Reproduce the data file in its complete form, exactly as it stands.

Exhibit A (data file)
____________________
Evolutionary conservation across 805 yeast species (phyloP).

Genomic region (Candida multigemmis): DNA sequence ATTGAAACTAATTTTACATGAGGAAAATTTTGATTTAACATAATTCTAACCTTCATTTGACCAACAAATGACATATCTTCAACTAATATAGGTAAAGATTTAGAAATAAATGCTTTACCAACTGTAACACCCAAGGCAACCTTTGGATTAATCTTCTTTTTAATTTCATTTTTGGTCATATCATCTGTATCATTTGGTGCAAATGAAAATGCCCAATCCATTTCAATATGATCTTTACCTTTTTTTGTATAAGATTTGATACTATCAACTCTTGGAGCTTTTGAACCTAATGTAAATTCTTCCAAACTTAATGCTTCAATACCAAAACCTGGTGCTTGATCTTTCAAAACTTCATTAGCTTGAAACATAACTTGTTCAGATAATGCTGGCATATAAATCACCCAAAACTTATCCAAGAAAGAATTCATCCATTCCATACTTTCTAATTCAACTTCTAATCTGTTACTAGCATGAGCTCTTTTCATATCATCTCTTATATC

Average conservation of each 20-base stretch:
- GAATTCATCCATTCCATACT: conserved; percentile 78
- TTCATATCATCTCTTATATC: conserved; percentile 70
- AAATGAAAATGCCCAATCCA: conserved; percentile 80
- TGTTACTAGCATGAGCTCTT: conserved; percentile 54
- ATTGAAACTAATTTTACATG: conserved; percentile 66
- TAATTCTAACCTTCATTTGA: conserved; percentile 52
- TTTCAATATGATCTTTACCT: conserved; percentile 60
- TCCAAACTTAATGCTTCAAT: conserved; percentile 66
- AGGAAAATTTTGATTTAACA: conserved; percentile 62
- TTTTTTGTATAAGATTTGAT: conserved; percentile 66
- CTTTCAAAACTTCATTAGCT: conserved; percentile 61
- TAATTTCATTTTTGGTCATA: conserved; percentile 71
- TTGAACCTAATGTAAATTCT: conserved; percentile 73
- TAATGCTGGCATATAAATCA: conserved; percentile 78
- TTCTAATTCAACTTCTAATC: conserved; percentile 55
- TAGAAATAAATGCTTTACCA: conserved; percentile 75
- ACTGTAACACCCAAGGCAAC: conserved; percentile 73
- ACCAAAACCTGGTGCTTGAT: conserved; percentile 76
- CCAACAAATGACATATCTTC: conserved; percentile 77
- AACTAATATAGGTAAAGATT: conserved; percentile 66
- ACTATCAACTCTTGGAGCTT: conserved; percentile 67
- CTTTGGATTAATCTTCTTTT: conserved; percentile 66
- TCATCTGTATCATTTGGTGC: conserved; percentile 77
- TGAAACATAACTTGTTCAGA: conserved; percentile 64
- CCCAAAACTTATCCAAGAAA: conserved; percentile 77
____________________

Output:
Evolutionary conservation across 805 yeast species (phyloP).

Genomic region (Candida multigemmis): DNA sequence ATTGAAACTAATTTTACATGAGGAAAATTTTGATTTAACATAATTCTAACCTTCATTTGACCAACAAATGACATATCTTCAACTAATATAGGTAAAGATTTAGAAATAAATGCTTTACCAACTGTAACACCCAAGGCAACCTTTGGATTAATCTTCTTTTTAATTTCATTTTTGGTCATATCATCTGTATCATTTGGTGCAAATGAAAATGCCCAATCCATTTCAATATGATCTTTACCTTTTTTTGTATAAGATTTGATACTATCAACTCTTGGAGCTTTTGAACCTAATGTAAATTCTTCCAAACTTAATGCTTCAATACCAAAACCTGGTGCTTGATCTTTCAAAACTTCATTAGCTTGAAACATAACTTGTTCAGATAATGCTGGCATATAAATCACCCAAAACTTATCCAAGAAAGAATTCATCCATTCCATACTTTCTAATTCAACTTCTAATCTGTTACTAGCATGAGCTCTTTTCATATCATCTCTTATATC

Average conservation of each 20-base stretch:
- GAATTCATCCATTCCATACT: conserved; percentile 78
- TTCATATCATCTCTTATATC: conserved; percentile 70
- AAATGAAAATGCCCAATCCA: conserved; percentile 80
- TGTTACTAGCATGAGCTCTT: conserved; percentile 54
- ATTGAAACTAATTTTACATG: conserved; percentile 66
- TAATTCTAACCTTCATTTGA: conserved; percentile 52
- TTTCAATATGATCTTTACCT: conserved; percentile 60
- TCCAAACTTAATGCTTCAAT: conserved; percentile 66
- AGGAAAATTTTGATTTAACA: conserved; percentile 62
- TTTTTTGTATAAGATTTGAT: conserved; percentile 66
- CTTTCAAAACTTCATTAGCT: conserved; percentile 61
- TAATTTCATTTTTGGTCATA: conserved; percentile 71
- TTGAACCTAATGTAAATTCT: conserved; percentile 73
- TAATGCTGGCATATAAATCA: conserved; percentile 78
- TTCTAATTCAACTTCTAATC: conserved; percentile 55
- TAGAAATAAATGCTTTACCA: conserved; percentile 75
- ACTGTAACACCCAAGGCAAC: conserved; percentile 73
- ACCAAAACCTGGTGCTTGAT: conserved; percentile 76
- CCAACAAATGACATATCTTC: conserved; percentile 77
- AACTAATATAGGTAAAGATT: conserved; percentile 66
- ACTATCAACTCTTGGAGCTT: conserved; percentile 67
- CTTTGGATTAATCTTCTTTT: conserved; percentile 66
- TCATCTGTATCATTTGGTGC: conserved; percentile 77
- TGAAACATAACTTGTTCAGA: conserved; percentile 64
- CCCAAAACTTATCCAAGAAA: conserved; percentile 77